Global frame rotations can be obtained as multiplications of all previous relative rotations:

Compute the positions for a path with the following inputs:

Each new position can be computed as a displacement along a rotation of the initial x axis:

Possible Issues  (1)

When using the notation {{x,y},{dx,dy}} for the first argument, {dx,dy} determines the initial orientation, not the position of the next point:

Interactive Examples  (1)

Neat Examples  (2)

Wolfram Research (2015), AnglePath, Wolfram Language function, https://reference.wolfram.com/language/ref/AnglePath.html (updated 2019).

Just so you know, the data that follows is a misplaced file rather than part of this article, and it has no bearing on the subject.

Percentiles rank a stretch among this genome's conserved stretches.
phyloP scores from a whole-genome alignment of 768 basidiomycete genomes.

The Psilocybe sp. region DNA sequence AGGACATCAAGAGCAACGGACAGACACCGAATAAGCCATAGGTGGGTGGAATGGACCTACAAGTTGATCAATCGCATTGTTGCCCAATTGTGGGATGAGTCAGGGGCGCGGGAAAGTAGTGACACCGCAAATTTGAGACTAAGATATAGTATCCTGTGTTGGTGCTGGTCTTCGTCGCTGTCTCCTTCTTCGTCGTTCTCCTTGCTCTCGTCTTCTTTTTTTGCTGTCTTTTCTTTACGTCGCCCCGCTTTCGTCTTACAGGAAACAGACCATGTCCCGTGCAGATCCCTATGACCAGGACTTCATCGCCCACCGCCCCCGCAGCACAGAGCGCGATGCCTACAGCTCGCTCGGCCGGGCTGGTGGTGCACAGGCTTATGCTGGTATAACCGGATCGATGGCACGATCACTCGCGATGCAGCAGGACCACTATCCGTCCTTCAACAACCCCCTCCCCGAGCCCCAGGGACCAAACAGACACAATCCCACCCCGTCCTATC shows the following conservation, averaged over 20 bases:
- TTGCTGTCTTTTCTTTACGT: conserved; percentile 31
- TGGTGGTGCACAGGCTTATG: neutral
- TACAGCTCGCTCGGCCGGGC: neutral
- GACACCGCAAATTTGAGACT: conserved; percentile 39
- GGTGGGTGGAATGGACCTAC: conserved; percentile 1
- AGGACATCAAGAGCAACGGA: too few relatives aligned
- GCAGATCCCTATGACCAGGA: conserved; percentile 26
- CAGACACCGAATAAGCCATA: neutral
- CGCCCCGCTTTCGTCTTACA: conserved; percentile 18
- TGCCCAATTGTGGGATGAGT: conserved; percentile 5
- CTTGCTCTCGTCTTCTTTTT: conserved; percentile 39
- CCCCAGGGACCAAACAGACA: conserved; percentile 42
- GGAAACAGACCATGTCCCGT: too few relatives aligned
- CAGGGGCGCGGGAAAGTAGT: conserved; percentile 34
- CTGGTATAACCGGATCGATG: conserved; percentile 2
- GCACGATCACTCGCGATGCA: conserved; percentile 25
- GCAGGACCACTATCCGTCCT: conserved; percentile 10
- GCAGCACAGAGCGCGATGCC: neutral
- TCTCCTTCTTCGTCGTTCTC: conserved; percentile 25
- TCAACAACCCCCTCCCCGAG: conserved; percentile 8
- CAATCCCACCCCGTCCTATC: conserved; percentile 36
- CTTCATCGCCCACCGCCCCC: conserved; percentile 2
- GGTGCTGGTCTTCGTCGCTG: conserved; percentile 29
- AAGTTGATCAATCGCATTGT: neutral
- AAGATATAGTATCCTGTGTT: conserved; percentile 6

Text

Wolfram Research (2015), AnglePath, Wolfram Language function, https://reference.wolfram.com/language/ref/AnglePath.html (updated 2019).

BibTeX

@misc{reference.wolfram_2021_anglepath, author="Wolfram Research", title="{AnglePath}", year="2019", howpublished="\url{https://reference.wolfram.com/language/ref/AnglePath.html}", note=[Accessed: 22-June-2021 ]}

BibLaTeX

@online{reference.wolfram_2021_anglepath, organization={Wolfram Research}, title={AnglePath}, year={2019}, url={https://reference.wolfram.com/language/ref/AnglePath.html}, note=[Accessed: 22-June-2021 ]}

CMS

Wolfram Language. 2015. "AnglePath." Wolfram Language & System Documentation Center. Wolfram Research. Last Modified 2019. https://reference.wolfram.com/language/ref/AnglePath.html.

APA

Wolfram Language. (2015). AnglePath. Wolfram Language & System Documentation Center. Retrieved from https://reference.wolfram.com/language/ref/AnglePath.html